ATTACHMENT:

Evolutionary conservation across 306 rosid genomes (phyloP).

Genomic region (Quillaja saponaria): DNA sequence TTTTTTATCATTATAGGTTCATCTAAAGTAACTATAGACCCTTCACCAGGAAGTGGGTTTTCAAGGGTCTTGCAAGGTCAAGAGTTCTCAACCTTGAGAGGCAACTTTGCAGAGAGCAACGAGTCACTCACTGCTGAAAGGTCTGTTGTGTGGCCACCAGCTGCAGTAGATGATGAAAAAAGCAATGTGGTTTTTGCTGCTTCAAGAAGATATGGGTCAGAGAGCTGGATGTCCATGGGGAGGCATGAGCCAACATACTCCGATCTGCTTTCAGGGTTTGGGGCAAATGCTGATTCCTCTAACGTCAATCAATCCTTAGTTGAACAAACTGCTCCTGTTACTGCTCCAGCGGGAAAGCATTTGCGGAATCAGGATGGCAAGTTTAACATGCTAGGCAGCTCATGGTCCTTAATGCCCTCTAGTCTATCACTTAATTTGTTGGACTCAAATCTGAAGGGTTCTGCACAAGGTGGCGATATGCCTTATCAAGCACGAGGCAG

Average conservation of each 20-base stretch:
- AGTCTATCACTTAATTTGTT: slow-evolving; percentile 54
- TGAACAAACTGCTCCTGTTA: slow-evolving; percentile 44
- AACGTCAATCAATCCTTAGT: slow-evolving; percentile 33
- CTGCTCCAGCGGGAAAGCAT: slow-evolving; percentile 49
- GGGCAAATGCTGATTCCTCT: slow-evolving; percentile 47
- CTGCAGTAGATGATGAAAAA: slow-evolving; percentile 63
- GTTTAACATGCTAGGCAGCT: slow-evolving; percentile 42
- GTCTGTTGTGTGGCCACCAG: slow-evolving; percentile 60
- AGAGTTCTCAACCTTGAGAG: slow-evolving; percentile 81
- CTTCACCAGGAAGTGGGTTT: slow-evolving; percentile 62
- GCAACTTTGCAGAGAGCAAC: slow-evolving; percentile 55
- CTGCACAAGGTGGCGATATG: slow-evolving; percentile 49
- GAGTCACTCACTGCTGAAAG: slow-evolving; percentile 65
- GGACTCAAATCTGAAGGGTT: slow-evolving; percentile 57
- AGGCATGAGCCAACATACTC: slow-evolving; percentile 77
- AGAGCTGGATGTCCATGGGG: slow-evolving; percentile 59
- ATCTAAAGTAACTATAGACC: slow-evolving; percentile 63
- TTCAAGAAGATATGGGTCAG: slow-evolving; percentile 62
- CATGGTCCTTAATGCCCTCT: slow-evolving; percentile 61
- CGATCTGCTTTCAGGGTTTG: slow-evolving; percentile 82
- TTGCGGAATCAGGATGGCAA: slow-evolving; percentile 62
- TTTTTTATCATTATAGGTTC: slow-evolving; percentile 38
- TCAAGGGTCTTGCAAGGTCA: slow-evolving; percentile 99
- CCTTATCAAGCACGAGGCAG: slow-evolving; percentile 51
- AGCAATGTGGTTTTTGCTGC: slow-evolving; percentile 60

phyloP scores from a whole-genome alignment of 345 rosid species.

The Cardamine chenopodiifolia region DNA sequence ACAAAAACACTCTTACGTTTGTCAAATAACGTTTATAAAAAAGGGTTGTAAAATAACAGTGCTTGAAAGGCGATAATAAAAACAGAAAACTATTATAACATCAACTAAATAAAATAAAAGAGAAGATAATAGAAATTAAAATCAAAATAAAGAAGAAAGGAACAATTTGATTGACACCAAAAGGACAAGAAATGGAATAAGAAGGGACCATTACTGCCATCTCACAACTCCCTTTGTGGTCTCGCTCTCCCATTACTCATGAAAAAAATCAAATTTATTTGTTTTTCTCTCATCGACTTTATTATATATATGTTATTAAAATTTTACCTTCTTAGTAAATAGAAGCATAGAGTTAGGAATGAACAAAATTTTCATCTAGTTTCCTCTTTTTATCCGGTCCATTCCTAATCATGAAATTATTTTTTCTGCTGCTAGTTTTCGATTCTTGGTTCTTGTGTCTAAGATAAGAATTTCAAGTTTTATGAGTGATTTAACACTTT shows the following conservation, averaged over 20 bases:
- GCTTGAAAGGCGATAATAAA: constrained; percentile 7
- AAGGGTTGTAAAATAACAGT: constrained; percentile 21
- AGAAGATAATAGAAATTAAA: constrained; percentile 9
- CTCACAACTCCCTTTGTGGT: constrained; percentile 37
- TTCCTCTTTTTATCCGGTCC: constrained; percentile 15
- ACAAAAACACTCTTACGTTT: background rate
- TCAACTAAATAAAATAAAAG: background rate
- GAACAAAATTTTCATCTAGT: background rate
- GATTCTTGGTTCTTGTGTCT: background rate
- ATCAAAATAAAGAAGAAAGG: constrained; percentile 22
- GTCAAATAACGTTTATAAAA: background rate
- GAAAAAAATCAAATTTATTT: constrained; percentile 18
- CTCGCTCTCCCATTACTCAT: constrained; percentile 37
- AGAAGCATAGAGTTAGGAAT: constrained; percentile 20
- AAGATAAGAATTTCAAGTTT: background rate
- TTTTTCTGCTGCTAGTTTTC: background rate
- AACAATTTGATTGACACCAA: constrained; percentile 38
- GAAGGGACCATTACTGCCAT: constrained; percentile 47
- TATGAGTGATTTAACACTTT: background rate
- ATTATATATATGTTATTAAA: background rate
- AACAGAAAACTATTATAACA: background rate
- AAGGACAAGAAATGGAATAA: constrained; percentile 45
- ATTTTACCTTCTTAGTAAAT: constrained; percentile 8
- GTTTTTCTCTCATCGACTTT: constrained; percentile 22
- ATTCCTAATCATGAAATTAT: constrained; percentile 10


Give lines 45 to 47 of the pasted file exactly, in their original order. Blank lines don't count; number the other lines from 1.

- AAGATAAGAATTTCAAGTTT: background rate
- TTTTTCTGCTGCTAGTTTTC: background rate
- AACAATTTGATTGACACCAA: constrained; percentile 38